Dear President Julius Maada Bio,
We, women’s rights actors living and working in Kenya, are pleased to welcome you to Kenya on this Madaraka Day. We applaud your efforts to uphold the rights of young women in Sierra Leone. In 2020 you lifted the education ban, thus ensuring all students, including pregnant girls, access basic education.
Sierra Leone has also signed and ratified the Protocol to the African Charter on Human and People’s Rights on the Rights of Women in Africa (Maputo Protocol). In this regard, we feel that Sierra Leone and Kenya share a kindred bond, in committing to comprehensive legal frameworks that serve to prevent the violation of women’s rights and also to respond, in the event that violations occur.
However, Mr President, there is yet one more step which Sierra Leone can take to protect the rights of women and girls and be fully compliant with its pan African as well as global legal obligations. Sierra Leone needs a total ban of female genital mutilation (FGM).
Mr President, both the World Health Organization and the Centre for Disease Control have found that this harmful practise has no health benefits. On the contrary, it is known to be detrimental to the well-being of girls and women in innumerable ways.
Firstly, it is extremely painful and traumatic.
Secondly, the unnecessary removal of or damage to healthy, normal genital tissue interferes with the natural functioning of the body and causes several immediate and long-term health consequences, including fistula and even death.
Thirdly, babies born to women who have undergone female genital mutilation suffer a higher rate of neonatal death compared with those born to women who have not undergone the procedure.
In fact, the United Nations Committee Against Torture and other Cruel, Inhuman or Degrading Treatment or Punishment in its General Comment Number 2 of 2008 found that FGM amounts to torture.
Torture is a human rights violation and illegal. Sierra Leone’s most recent Demographic and Health Survey (DHS) reports that nearly 90 per cent of women and girls in the country have been subjected to FGM. There have also been reports of deaths as a result of FGM related complications.
Mr President, whereas communities that practice FGM give many reasons for the practice, including religion and culture, a human rights perspective informs us that the practice has deep roots in inequality between the sexes, and constitutes an extreme form of discrimination against women.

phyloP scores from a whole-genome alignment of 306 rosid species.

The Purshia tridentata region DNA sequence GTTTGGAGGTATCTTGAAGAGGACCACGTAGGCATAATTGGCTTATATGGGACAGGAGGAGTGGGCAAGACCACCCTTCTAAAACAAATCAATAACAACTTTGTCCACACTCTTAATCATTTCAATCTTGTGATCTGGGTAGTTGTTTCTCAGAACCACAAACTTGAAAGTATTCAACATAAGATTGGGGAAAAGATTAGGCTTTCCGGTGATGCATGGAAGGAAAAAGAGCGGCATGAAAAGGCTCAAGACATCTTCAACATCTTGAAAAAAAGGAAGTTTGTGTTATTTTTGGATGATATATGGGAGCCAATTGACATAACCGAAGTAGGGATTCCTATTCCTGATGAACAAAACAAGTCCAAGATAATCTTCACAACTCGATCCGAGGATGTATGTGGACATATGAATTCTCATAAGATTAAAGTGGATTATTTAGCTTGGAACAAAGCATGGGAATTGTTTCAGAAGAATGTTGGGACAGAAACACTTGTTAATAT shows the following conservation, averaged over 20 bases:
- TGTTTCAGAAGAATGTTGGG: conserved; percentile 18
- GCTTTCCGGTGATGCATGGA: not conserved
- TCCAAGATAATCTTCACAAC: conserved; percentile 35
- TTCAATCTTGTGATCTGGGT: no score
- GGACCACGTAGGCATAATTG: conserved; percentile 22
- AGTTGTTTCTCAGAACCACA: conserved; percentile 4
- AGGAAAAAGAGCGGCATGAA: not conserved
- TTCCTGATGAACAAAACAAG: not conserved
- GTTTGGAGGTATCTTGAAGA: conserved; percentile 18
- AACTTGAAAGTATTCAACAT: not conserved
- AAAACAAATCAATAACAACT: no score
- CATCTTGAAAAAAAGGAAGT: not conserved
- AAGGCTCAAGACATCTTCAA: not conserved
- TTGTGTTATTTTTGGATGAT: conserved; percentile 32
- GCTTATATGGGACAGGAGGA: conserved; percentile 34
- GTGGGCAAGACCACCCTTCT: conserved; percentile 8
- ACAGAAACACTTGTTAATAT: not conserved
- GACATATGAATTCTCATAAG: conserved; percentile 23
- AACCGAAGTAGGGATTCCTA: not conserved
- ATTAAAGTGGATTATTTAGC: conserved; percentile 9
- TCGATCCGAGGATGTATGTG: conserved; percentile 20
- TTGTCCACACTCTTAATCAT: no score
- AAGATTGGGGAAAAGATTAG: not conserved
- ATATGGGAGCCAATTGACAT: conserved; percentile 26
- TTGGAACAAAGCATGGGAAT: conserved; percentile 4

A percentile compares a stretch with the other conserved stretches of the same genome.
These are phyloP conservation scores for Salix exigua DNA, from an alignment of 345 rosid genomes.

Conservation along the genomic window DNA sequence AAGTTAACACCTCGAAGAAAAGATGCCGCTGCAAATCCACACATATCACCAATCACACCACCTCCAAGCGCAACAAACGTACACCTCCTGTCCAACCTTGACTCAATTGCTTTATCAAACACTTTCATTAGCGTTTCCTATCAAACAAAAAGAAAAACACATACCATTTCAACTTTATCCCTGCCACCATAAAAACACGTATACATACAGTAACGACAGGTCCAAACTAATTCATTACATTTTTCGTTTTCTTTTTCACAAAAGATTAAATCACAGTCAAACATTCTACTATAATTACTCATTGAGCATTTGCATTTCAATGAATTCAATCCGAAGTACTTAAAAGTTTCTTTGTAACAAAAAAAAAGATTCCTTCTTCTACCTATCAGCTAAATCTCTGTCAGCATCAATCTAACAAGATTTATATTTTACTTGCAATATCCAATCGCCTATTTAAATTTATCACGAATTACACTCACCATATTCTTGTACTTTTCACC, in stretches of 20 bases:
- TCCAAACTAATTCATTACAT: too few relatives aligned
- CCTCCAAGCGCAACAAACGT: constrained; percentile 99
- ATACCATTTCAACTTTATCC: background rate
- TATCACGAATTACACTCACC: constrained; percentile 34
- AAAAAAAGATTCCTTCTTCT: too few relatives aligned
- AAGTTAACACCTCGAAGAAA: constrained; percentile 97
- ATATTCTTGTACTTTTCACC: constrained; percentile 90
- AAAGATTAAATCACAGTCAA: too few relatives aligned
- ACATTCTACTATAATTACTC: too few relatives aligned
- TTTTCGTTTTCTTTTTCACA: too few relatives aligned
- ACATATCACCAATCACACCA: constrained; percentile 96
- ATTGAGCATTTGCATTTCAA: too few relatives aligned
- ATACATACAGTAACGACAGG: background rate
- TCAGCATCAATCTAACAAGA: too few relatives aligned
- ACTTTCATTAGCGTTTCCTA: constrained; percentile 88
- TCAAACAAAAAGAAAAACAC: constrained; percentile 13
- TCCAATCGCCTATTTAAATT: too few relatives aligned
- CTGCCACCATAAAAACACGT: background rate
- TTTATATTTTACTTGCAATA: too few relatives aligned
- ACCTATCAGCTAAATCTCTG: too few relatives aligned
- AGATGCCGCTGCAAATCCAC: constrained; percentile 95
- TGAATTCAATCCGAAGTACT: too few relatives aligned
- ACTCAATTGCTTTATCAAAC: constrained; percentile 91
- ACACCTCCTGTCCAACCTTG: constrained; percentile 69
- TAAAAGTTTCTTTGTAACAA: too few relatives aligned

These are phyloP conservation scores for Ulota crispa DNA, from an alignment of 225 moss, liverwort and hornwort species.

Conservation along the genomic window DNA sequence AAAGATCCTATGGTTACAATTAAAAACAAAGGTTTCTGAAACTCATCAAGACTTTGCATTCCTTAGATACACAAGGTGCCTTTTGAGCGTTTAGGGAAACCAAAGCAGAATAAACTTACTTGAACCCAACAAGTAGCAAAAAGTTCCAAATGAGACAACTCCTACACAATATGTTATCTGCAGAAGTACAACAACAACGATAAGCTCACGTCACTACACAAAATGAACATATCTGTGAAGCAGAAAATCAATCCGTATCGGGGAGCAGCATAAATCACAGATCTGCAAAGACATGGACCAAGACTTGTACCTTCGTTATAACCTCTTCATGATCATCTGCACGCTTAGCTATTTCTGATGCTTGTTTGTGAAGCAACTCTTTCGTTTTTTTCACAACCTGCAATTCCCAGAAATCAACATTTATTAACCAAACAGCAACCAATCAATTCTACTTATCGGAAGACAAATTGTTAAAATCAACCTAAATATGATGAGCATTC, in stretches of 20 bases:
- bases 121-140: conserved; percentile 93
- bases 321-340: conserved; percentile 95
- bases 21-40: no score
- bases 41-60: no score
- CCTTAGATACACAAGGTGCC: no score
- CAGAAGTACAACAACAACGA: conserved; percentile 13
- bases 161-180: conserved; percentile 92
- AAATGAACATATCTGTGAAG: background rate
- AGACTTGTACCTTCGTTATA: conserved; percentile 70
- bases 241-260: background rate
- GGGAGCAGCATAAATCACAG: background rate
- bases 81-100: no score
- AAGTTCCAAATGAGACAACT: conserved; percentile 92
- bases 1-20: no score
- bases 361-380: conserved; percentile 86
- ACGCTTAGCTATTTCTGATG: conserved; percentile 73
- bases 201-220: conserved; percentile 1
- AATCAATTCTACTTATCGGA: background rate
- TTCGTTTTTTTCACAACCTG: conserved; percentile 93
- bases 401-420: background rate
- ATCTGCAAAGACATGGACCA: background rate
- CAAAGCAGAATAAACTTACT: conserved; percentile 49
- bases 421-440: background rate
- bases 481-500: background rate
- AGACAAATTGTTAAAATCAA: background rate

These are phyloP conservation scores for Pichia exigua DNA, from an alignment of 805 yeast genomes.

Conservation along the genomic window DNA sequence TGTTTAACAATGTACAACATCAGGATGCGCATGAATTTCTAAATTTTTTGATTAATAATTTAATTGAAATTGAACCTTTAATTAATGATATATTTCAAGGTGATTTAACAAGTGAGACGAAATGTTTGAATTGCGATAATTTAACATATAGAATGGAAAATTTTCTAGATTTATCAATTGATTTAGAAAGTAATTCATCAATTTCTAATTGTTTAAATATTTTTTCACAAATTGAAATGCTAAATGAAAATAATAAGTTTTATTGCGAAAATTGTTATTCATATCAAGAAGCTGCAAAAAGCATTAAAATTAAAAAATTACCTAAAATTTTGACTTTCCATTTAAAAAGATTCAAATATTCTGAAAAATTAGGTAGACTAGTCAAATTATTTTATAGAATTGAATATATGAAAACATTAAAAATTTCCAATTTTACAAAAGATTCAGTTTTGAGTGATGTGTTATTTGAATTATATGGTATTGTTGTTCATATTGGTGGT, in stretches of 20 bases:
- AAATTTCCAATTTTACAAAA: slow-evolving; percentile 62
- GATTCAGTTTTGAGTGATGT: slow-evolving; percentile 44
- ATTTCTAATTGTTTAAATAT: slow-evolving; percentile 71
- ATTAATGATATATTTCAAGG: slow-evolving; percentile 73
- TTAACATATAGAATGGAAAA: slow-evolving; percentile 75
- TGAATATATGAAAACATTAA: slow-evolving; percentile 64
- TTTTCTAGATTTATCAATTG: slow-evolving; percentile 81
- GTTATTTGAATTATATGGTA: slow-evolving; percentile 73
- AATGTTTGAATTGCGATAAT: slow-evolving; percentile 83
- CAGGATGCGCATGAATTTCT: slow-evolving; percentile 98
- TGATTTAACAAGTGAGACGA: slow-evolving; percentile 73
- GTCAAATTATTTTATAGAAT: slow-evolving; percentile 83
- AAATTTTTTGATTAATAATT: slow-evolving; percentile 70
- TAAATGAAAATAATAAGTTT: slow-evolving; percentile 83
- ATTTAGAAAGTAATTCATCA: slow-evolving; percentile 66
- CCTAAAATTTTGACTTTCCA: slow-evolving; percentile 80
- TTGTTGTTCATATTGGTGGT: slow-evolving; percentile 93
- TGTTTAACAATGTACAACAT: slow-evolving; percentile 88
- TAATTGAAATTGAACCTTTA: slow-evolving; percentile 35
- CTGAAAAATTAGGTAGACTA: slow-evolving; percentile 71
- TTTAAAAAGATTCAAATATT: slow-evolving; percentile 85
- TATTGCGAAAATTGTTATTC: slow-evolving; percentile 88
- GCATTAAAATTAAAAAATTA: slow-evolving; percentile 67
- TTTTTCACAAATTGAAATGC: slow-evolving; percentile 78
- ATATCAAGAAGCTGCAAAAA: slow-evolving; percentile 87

The practise violates the rights to health, security and physical integrity of the person, the right to be free from torture and cruel, inhuman or degrading treatment, and the right to life when the procedure results in death. It is only allowed to go on unfettered where communities fail to recognize women as human beings deserving of their rights, including the Right to Life.
Mr President, Sierra Leone has already taken the first powerful step of ratifying the Maputo Protocol whose Article 5 provides that FGM is illegal. We now implore you to take the second and most definitive step of legislating an Anti-FGM law in Sierra Leone.
Kenya has the Prohibition of Female Genital Mutilation Act and President Uhuru Kenyatta has committed that ending FGM will be his legacy this year.
Kenya’s efforts have borne fruit, with prevalence rates falling to 21 per cent from 37.6 a few years ago, according to the United Nations Fund for Population.
The Beijing Declaration and Platform for Action in 1995 identified ending FGM as essential to realizing girls’ rights, including the right to education which your government is actively implementing.
We hope that as you return to Sierra Leone you will take these successes for women and girls and make them a common point of action and commitment between our two great nations.
Faiza Mohamed is Regional Director- Africa Office, Equality Now. This open letter is a collaboration of actors working in Kenya and Sierra Leone towards a just world for women and girls in Africa.